Furry Friends Can Aid Your Health

You'd be surprised by the health benefits of pet ownership. Owning a pet can be good for your health. Don't believe that pet ownership is good for you? Walk into the office of cardiologist Stephen Sinatra, and you'll be greeted not just by his friendly staff, but also a few energetic four-legged receptionists.

Chewy and Kuma, both chows, and Charlie, a Norwegian elkhound, are happy to cheer you up, sit by your side and welcome a scratch behind the ears.


While these three pooches make most of Sinatra's patients smile and feel good, they're not there for the patients' benefit alone. Sinatra brings in his furry family members as a way to keep him energized and calm, so he's at his best while treating patients all day.

"It's not their fault, but some patients can be cruel at times. A lot of them are suffering and it's definitely understandable, but it can drain you as a physician," he says. "And you don't want to bring toxic energy from one patient to another."

Between patients, his dog Chewy, the oldest chow, will often follow him into his office. "I'll sit and pet my dog. Make loving contact with her eyes, and I'll be renewed to go to the next patient," remarks Sinatra.

In other words, these healing dogs are his on-site therapists. "I practice much better medicine when the dogs are in the office," says Sinatra, who runs the Heart and Longevity Center in Manchester, Conn.

Science Behind Why We Love Pets

And he preaches what he practices. In his book Heart Sense for Women, Sinatra mentions the various benefits pets can have on our health. One of the most important is alleviating loneliness.

In fact, loneliness is one of the most damaging risk factors in people recovering from heart disease. Studies have shown that patients who suffer heart attacks but own pets are likely to have five times the survival rate of patients who are not pet owners, according to Sinatra.

Another big benefit of being in the presence of a pet is that it can induce relaxation. The simple act of petting an animal is known to cause a person's blood pressure to drop, says Alan Beck, ScD, director of the Center for the Human-Animal Bond at Purdue University.

The relaxation doesn't just affect people, it affects the animal, too. "We've shown that when you pet a dog, not just your heart rate slows down and blood pressure drops, but so does the animal's," Beck says. This indicates a true, mutual human-animal bond.


What Research Concludes

While petting an animal can make us feel more relaxed, signs now point to the health benefits of pet ownership. One recent study by researchers at the State University of New York, Buffalo, looked at the effects of pet ownership on 48 stockbrokers who were already taking medication for hypertension. It found that the 24 stockbrokers who were given a pet had significantly more of a reduction in high blood pressure accompanying stress than did those without pets.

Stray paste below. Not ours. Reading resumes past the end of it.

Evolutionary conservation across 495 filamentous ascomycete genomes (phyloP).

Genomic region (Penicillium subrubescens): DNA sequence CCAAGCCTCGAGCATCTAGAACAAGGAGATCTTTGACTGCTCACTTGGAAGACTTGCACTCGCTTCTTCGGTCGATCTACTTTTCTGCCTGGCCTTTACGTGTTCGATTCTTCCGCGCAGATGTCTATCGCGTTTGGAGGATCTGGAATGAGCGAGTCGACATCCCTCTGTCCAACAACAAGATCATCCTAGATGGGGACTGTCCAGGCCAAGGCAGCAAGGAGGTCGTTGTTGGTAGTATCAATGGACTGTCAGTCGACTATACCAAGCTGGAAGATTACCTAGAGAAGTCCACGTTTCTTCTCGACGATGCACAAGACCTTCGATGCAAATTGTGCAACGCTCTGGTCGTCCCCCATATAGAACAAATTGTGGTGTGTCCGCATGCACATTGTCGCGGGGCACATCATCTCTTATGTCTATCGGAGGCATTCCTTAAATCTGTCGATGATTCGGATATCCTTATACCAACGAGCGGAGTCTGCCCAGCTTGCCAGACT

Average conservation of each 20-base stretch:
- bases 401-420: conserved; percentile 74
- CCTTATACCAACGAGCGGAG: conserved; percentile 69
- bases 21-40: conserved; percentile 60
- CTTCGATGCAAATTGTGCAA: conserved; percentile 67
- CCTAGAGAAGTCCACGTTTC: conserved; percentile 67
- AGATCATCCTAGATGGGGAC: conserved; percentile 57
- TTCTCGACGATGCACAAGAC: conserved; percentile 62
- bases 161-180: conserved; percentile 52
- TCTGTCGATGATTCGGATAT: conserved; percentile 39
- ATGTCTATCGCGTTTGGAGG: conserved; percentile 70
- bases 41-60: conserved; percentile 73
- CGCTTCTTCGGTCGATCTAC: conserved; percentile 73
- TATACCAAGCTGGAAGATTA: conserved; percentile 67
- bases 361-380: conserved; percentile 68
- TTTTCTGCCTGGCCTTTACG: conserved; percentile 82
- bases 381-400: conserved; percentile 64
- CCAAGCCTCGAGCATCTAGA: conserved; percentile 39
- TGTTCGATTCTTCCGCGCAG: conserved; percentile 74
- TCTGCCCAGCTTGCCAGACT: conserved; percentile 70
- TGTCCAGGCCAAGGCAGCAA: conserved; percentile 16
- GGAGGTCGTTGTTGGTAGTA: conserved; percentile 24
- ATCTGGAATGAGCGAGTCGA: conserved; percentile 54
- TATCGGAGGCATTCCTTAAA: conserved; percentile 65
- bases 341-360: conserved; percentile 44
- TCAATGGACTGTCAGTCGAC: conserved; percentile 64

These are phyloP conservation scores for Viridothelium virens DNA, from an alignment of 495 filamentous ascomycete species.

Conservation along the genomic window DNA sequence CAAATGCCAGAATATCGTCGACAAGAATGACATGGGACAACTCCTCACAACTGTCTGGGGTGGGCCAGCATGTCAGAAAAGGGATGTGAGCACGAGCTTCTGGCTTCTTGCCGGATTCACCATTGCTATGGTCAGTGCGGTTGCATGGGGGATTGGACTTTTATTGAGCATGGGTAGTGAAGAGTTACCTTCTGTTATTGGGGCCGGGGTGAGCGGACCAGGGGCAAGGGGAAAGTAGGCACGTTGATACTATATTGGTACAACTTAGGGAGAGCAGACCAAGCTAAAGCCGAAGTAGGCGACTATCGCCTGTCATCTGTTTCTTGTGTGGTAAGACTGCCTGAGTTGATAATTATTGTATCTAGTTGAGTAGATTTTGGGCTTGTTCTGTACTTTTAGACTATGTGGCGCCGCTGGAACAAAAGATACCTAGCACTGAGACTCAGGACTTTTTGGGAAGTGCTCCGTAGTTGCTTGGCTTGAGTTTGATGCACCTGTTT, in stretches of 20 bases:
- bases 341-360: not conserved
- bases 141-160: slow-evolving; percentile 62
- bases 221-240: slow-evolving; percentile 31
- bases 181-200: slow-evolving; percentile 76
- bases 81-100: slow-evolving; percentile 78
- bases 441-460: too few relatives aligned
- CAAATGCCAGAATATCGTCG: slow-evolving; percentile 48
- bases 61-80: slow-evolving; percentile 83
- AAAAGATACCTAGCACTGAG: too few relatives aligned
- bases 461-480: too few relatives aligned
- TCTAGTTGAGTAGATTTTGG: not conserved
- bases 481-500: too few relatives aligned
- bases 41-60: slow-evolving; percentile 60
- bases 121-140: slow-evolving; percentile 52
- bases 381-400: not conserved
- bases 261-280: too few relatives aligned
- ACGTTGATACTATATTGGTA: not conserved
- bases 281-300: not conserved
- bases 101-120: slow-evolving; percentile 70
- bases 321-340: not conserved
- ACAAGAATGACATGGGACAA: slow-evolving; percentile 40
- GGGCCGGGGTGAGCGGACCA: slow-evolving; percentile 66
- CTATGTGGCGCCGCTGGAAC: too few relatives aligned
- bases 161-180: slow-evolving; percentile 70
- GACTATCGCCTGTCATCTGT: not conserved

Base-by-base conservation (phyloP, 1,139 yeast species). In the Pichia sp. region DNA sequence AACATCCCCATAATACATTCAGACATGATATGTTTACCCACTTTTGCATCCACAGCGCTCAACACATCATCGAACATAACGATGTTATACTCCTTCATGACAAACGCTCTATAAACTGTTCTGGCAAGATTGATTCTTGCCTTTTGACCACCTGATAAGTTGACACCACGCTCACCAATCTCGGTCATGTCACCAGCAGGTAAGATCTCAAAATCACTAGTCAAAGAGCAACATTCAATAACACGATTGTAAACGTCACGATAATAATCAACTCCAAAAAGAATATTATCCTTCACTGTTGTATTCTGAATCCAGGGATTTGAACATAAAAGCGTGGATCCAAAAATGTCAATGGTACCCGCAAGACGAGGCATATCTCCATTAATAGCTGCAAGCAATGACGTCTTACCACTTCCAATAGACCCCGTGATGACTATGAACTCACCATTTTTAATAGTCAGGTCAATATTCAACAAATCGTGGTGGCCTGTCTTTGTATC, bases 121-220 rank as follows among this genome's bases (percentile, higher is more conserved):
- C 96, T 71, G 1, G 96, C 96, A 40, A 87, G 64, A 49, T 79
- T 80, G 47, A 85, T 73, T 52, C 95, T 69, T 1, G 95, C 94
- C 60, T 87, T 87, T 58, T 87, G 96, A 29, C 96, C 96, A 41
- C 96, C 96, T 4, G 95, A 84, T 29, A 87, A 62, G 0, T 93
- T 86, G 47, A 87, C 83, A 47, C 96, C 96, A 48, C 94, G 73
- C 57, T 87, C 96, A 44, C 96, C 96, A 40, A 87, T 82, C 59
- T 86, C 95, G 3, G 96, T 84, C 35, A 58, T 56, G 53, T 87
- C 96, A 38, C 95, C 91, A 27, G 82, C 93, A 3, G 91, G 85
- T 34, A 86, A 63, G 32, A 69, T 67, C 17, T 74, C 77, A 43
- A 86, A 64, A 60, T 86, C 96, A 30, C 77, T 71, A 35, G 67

"Most studies show a direct benefit from stroking a pet, for example, but this one goes a step further in that the act of owning a pet lowered blood pressure," says Alan Entin, Ph.D., past president of the division of family psychology of the American Psychological Association.


Pets can be, as Entin put it, emotional lifesavers as well, because they help people adapt, adjust and deal with many changes and losses in life. Pets' unconditional love gives their owners a sense of worth and responsibility when caring for them; pets can help people learn about the continuity of life — birth, death, loss and grief — and offer a sense of intimacy. They are even a way to help couples prepare to have children, he adds.

Dog Walkers Have More Fun

Dogs especially can encourage good-risk behaviors. Research shows that when walking a dog, people tend to make more eye contact and have more people interact with them. People with dogs also tend to walk more on average.

"A lot of people usually hate to walk because it's lonely, but if they have a dog, they find it's something they look forward to doing," Sinatra says. "And it's the best form of exercise for people and dogs."

One recent study by British researchers from Warwick University found that 40 percent of dog owners say they make friends more easily as a result of having a dog. This study also monitored the outdoor routines of pairs of people — one walking alone and the other accompanied by a dog — and found that people routinely initiated social contact with the dog owners.

Whether our pets are furry, feathery or leathery, they are more important to us than ever, moving beyond the ranks of domesticated animals to the more appropriate title of "companion animals."

That very companionship between humans and their pets is not just comforting, it is part of human survival, according to Beck. "I'm not sure we could have gone much past the village stage [of evolution] without our companionship with animals."


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